>> I accepted the only investigative results you reported. I  
>> questioned a claim that was not  the subject of an investigation.
> I did not mean that you were questioning my results. I meant that  
> you were introducing a controversy where there is none. Diffusion  
> is a fact of life. It happens without qualification wherever there  
> is a concentration gradient. A bubble of nearly pure CO2 is one  
> such place. If oxygen is present, it *will* diffuse into the  
> bubble. There is absolutely no question about that. Implying that  
> this is not the case appeared to me as though you were trying to  
> make it appear that there
> was a genuinely valid question about whether diffusion had taken  
> place. Of that, there is no question. My apologies if that is not  
> what you intended.

I never indicated that diffusion had not taken place but the point  
here is about intellectual dishonesty. I questioned your claims as to  
what is in the tube because that claim was not the subject of your  
investigation and no evidence for the claim was presented. Yes, you  
did present reasons for making the claim, but not evidence that it  
was correct. You then misrepresented me by claiming I had questioned  
scientific principles - I didn't - in order to throw discredit the  
results of your investigation when I also did not question the  
results of your actual investigation. That misrepresentation is  
actually intellectual dishonesty on your part, and it is totally  
consistent with your tendency to accuse anyone who questions your  
reasoning and conclusions with questioning the laws of science and  
then ignoring the actual question which was raised.

You're the one who has repeatedly claimed elsewhere that small  
differences are irrelevant and can be ignored in the practical world,  
but here you are saying that you don't have to do the tests because  
you know what's in the tube when the tests will also show what the  
proportions are and whether or not we can, for practical purposes,  
ignore the presence of oxygen, nitrogen, and any other components of  
dissolved air.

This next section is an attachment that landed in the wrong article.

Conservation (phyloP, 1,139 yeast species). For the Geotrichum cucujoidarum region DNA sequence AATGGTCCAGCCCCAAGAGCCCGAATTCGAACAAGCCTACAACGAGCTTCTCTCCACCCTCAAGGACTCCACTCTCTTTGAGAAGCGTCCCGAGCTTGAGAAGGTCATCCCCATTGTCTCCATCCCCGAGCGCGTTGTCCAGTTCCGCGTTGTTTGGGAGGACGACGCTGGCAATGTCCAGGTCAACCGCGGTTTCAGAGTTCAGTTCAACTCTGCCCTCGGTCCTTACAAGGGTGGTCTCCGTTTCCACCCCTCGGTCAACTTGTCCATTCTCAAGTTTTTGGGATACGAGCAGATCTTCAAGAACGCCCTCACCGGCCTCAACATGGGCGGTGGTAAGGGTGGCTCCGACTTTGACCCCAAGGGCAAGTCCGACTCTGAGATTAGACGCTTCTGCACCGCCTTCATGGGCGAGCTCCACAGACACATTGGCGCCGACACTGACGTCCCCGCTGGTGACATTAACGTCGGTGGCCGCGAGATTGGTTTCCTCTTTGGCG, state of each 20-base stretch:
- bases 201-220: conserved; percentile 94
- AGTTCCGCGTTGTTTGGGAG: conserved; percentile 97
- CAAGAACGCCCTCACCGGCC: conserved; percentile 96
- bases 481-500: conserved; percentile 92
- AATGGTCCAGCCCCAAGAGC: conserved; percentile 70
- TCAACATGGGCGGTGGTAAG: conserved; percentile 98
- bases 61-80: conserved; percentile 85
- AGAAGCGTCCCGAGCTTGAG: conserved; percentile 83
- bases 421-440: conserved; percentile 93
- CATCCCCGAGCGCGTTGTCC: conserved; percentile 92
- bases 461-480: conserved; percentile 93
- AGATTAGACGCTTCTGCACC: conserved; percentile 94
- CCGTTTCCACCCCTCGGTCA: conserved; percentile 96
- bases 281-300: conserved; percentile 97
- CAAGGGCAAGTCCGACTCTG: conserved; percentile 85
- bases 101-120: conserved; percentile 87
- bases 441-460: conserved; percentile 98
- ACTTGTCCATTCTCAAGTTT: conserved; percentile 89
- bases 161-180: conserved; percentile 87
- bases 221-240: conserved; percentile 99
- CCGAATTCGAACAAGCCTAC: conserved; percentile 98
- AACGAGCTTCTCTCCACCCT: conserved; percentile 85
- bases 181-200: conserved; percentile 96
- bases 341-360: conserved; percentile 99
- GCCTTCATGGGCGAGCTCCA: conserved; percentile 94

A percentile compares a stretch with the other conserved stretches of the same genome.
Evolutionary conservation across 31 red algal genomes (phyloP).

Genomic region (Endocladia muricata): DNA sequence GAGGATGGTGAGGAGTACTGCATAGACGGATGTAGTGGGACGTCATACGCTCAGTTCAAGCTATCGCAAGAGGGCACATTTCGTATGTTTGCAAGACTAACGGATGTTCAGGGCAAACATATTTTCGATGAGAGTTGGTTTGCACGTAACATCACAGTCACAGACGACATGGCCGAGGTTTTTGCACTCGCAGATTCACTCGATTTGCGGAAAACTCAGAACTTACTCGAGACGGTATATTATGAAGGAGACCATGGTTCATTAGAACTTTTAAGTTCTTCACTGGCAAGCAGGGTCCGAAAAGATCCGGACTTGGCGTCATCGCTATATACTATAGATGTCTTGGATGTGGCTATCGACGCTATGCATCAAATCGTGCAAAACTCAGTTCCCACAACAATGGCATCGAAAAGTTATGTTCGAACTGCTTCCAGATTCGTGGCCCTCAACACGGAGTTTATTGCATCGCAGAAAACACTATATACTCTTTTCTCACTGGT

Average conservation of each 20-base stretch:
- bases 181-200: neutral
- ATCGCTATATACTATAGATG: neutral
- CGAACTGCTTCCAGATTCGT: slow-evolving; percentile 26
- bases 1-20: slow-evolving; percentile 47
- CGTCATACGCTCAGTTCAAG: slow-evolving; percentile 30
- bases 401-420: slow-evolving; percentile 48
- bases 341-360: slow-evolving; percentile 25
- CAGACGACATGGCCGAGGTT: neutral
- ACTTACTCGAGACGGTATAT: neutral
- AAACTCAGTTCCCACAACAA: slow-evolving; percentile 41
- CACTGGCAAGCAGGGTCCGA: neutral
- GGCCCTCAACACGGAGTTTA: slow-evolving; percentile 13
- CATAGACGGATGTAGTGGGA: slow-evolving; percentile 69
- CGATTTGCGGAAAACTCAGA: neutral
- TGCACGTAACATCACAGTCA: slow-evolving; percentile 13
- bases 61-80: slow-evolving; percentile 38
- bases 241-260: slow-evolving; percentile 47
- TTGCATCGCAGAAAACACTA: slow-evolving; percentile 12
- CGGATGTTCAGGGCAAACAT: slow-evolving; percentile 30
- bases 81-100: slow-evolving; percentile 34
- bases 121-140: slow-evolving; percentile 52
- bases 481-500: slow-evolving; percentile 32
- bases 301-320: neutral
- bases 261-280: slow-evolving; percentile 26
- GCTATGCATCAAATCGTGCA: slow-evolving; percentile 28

We can definitely take it for granted that there are pressure  
gradients. In a live planted tank, the levels of dissolved oxygen and  
nitrogen are not in the same proportions as in air and the diffusion  
rate out of solution at the surface will vary depending on the  
dissolved concentrations. When diffusion is into a bubble of pure CO2  
- or at least as pure as it comes from a cylinder - and the water is  
or is not also supersaturated with CO2 as well, we can expect more  
variation in what happens due to the fact that the pressure gradients  
once again aren't the normal ones we would expect for the diffusion  
of dissolved gasses out of water. Charlie Bay said "Fluid dynamics  
are terribly complicated -- we build $500K cell sorters and have  
*lots* of issues with micro-bubbles, turbulence, and other funny  
things dealing with partial pressures of fluids and flow". It's the  
funny things that will affect the result - not the basic laws of gas  
diffusion. The 'funny things' ensure that the basic laws aren't the  
sole determinants of the result, and that's why "In theory there is  
no difference between theory and practice, but in practice there is."  
-  the basic theory often isn't the whole of the theory that's  
required to understand what's going on in real life. I'm interested  
in what is actually happening in practice, not theory.

David Aiken